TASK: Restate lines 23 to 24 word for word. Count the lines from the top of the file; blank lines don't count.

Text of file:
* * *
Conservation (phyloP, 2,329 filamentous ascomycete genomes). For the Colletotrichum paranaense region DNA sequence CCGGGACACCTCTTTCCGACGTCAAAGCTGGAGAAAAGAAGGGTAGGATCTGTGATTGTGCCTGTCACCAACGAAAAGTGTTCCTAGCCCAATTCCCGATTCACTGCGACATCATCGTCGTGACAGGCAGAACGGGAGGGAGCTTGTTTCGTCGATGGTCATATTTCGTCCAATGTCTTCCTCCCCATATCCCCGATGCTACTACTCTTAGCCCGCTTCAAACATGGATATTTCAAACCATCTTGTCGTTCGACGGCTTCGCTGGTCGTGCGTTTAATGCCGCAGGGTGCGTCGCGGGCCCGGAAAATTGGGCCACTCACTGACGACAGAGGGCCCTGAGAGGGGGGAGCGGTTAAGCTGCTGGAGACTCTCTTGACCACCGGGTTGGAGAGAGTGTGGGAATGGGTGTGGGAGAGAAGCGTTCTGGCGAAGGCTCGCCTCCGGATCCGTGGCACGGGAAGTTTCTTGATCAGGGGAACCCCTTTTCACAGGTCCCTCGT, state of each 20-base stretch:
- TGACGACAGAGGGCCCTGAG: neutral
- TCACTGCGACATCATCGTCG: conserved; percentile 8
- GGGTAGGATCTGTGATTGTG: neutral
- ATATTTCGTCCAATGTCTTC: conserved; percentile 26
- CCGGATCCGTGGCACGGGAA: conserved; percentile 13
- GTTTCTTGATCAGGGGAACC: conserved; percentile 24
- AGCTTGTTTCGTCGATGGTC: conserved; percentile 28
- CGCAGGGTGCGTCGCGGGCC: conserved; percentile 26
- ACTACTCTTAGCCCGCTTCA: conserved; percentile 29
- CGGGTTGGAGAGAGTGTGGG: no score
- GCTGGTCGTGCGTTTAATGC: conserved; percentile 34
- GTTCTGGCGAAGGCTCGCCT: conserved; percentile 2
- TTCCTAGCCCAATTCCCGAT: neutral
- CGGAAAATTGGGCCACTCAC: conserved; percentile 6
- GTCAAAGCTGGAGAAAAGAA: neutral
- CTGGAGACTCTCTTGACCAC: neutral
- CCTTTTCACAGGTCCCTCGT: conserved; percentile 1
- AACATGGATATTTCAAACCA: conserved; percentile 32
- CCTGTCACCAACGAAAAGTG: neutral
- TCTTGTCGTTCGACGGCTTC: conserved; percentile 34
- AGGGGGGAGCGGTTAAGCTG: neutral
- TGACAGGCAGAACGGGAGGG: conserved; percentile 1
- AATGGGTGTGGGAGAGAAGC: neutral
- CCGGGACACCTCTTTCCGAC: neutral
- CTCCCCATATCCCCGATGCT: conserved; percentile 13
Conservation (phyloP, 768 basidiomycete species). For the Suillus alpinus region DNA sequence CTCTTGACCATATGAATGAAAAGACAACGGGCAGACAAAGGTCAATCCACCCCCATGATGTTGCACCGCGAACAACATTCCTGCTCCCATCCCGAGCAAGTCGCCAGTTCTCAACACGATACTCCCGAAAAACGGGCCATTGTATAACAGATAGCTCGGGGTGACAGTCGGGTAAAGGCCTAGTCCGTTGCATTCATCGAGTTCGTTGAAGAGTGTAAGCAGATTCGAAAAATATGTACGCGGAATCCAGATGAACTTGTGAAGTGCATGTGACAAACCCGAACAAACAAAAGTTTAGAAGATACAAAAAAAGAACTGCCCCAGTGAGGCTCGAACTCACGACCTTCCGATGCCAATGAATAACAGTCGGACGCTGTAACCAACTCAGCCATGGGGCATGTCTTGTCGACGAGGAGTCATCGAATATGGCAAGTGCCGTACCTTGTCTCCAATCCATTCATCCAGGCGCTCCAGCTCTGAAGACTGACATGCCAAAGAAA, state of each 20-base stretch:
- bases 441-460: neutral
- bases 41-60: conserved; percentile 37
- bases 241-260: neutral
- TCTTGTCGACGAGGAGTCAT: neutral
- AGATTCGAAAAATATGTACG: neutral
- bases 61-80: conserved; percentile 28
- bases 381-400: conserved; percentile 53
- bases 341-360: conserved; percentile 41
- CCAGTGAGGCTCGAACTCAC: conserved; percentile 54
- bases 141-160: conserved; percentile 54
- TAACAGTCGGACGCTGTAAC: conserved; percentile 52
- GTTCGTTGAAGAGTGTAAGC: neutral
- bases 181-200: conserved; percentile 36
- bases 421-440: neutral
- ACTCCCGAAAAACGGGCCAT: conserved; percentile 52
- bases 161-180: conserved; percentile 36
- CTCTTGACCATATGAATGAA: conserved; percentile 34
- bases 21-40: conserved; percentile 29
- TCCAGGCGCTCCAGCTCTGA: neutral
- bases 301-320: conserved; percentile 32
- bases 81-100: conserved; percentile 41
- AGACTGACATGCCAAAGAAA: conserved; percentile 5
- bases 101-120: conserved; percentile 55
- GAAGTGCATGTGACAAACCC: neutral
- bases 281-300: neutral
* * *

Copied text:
- TGACAGGCAGAACGGGAGGG: conserved; percentile 1
- AATGGGTGTGGGAGAGAAGC: neutral